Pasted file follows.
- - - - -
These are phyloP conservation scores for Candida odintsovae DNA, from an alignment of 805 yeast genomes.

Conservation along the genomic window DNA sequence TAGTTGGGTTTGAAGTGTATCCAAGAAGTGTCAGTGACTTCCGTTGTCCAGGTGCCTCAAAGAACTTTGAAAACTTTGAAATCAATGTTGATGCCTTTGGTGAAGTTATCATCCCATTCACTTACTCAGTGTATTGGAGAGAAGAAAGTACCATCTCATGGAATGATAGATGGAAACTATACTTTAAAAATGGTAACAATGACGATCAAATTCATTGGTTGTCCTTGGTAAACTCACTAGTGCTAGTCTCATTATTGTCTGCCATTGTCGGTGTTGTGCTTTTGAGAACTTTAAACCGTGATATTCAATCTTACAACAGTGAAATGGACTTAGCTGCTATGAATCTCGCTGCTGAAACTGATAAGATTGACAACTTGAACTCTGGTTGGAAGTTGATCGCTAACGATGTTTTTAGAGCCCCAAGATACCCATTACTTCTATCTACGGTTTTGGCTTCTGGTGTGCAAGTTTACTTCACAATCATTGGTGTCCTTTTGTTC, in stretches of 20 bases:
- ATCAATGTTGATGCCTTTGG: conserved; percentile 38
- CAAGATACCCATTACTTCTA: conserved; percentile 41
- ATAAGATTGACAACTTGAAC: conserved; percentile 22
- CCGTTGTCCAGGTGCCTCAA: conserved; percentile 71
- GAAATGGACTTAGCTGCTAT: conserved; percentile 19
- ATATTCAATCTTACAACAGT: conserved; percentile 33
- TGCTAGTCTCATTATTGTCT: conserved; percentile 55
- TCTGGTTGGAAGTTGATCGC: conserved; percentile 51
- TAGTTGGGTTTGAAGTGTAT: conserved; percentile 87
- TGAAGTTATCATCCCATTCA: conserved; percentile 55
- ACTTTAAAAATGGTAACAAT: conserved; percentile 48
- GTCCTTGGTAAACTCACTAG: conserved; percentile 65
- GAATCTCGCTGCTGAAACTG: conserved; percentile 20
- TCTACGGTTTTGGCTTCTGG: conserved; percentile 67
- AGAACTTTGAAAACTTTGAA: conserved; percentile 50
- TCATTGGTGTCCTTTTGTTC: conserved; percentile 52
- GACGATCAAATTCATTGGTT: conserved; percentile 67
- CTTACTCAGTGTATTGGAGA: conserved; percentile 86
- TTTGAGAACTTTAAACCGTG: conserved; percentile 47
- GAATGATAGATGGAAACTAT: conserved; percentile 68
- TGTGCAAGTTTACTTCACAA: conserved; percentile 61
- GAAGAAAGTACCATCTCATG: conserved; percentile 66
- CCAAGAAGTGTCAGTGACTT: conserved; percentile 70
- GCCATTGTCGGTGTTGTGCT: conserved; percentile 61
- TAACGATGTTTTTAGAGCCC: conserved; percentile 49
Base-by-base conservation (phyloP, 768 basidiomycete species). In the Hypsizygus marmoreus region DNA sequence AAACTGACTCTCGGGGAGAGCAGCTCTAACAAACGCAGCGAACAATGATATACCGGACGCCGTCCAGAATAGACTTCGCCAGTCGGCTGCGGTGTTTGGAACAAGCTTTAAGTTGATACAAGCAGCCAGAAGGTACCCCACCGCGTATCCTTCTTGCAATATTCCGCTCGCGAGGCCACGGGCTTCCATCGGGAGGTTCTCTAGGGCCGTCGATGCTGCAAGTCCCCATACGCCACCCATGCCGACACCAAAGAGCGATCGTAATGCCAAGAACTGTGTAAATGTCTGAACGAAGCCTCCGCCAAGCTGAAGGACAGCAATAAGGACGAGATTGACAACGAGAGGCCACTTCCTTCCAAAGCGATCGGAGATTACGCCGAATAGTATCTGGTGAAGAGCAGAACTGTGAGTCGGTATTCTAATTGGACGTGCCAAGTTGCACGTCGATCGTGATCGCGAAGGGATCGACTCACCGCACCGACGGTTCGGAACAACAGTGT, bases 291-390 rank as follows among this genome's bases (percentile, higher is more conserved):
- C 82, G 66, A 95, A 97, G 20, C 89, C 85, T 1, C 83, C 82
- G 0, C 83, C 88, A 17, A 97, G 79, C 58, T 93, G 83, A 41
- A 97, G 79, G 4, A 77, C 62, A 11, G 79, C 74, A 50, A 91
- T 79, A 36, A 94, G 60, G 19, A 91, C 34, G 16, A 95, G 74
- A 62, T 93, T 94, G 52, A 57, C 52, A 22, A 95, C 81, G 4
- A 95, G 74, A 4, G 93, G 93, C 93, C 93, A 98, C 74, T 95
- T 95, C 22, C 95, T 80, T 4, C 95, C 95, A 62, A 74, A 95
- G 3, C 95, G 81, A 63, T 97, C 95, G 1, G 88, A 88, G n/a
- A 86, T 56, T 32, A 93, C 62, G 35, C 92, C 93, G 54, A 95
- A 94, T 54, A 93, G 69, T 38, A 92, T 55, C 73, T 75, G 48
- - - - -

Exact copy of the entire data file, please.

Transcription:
These are phyloP conservation scores for Candida odintsovae DNA, from an alignment of 805 yeast genomes.

Conservation along the genomic window DNA sequence TAGTTGGGTTTGAAGTGTATCCAAGAAGTGTCAGTGACTTCCGTTGTCCAGGTGCCTCAAAGAACTTTGAAAACTTTGAAATCAATGTTGATGCCTTTGGTGAAGTTATCATCCCATTCACTTACTCAGTGTATTGGAGAGAAGAAAGTACCATCTCATGGAATGATAGATGGAAACTATACTTTAAAAATGGTAACAATGACGATCAAATTCATTGGTTGTCCTTGGTAAACTCACTAGTGCTAGTCTCATTATTGTCTGCCATTGTCGGTGTTGTGCTTTTGAGAACTTTAAACCGTGATATTCAATCTTACAACAGTGAAATGGACTTAGCTGCTATGAATCTCGCTGCTGAAACTGATAAGATTGACAACTTGAACTCTGGTTGGAAGTTGATCGCTAACGATGTTTTTAGAGCCCCAAGATACCCATTACTTCTATCTACGGTTTTGGCTTCTGGTGTGCAAGTTTACTTCACAATCATTGGTGTCCTTTTGTTC, in stretches of 20 bases:
- ATCAATGTTGATGCCTTTGG: conserved; percentile 38
- CAAGATACCCATTACTTCTA: conserved; percentile 41
- ATAAGATTGACAACTTGAAC: conserved; percentile 22
- CCGTTGTCCAGGTGCCTCAA: conserved; percentile 71
- GAAATGGACTTAGCTGCTAT: conserved; percentile 19
- ATATTCAATCTTACAACAGT: conserved; percentile 33
- TGCTAGTCTCATTATTGTCT: conserved; percentile 55
- TCTGGTTGGAAGTTGATCGC: conserved; percentile 51
- TAGTTGGGTTTGAAGTGTAT: conserved; percentile 87
- TGAAGTTATCATCCCATTCA: conserved; percentile 55
- ACTTTAAAAATGGTAACAAT: conserved; percentile 48
- GTCCTTGGTAAACTCACTAG: conserved; percentile 65
- GAATCTCGCTGCTGAAACTG: conserved; percentile 20
- TCTACGGTTTTGGCTTCTGG: conserved; percentile 67
- AGAACTTTGAAAACTTTGAA: conserved; percentile 50
- TCATTGGTGTCCTTTTGTTC: conserved; percentile 52
- GACGATCAAATTCATTGGTT: conserved; percentile 67
- CTTACTCAGTGTATTGGAGA: conserved; percentile 86
- TTTGAGAACTTTAAACCGTG: conserved; percentile 47
- GAATGATAGATGGAAACTAT: conserved; percentile 68
- TGTGCAAGTTTACTTCACAA: conserved; percentile 61
- GAAGAAAGTACCATCTCATG: conserved; percentile 66
- CCAAGAAGTGTCAGTGACTT: conserved; percentile 70
- GCCATTGTCGGTGTTGTGCT: conserved; percentile 61
- TAACGATGTTTTTAGAGCCC: conserved; percentile 49
Base-by-base conservation (phyloP, 768 basidiomycete species). In the Hypsizygus marmoreus region DNA sequence AAACTGACTCTCGGGGAGAGCAGCTCTAACAAACGCAGCGAACAATGATATACCGGACGCCGTCCAGAATAGACTTCGCCAGTCGGCTGCGGTGTTTGGAACAAGCTTTAAGTTGATACAAGCAGCCAGAAGGTACCCCACCGCGTATCCTTCTTGCAATATTCCGCTCGCGAGGCCACGGGCTTCCATCGGGAGGTTCTCTAGGGCCGTCGATGCTGCAAGTCCCCATACGCCACCCATGCCGACACCAAAGAGCGATCGTAATGCCAAGAACTGTGTAAATGTCTGAACGAAGCCTCCGCCAAGCTGAAGGACAGCAATAAGGACGAGATTGACAACGAGAGGCCACTTCCTTCCAAAGCGATCGGAGATTACGCCGAATAGTATCTGGTGAAGAGCAGAACTGTGAGTCGGTATTCTAATTGGACGTGCCAAGTTGCACGTCGATCGTGATCGCGAAGGGATCGACTCACCGCACCGACGGTTCGGAACAACAGTGT, bases 291-390 rank as follows among this genome's bases (percentile, higher is more conserved):
- C 82, G 66, A 95, A 97, G 20, C 89, C 85, T 1, C 83, C 82
- G 0, C 83, C 88, A 17, A 97, G 79, C 58, T 93, G 83, A 41
- A 97, G 79, G 4, A 77, C 62, A 11, G 79, C 74, A 50, A 91
- T 79, A 36, A 94, G 60, G 19, A 91, C 34, G 16, A 95, G 74
- A 62, T 93, T 94, G 52, A 57, C 52, A 22, A 95, C 81, G 4
- A 95, G 74, A 4, G 93, G 93, C 93, C 93, A 98, C 74, T 95
- T 95, C 22, C 95, T 80, T 4, C 95, C 95, A 62, A 74, A 95
- G 3, C 95, G 81, A 63, T 97, C 95, G 1, G 88, A 88, G n/a
- A 86, T 56, T 32, A 93, C 62, G 35, C 92, C 93, G 54, A 95
- A 94, T 54, A 93, G 69, T 38, A 92, T 55, C 73, T 75, G 48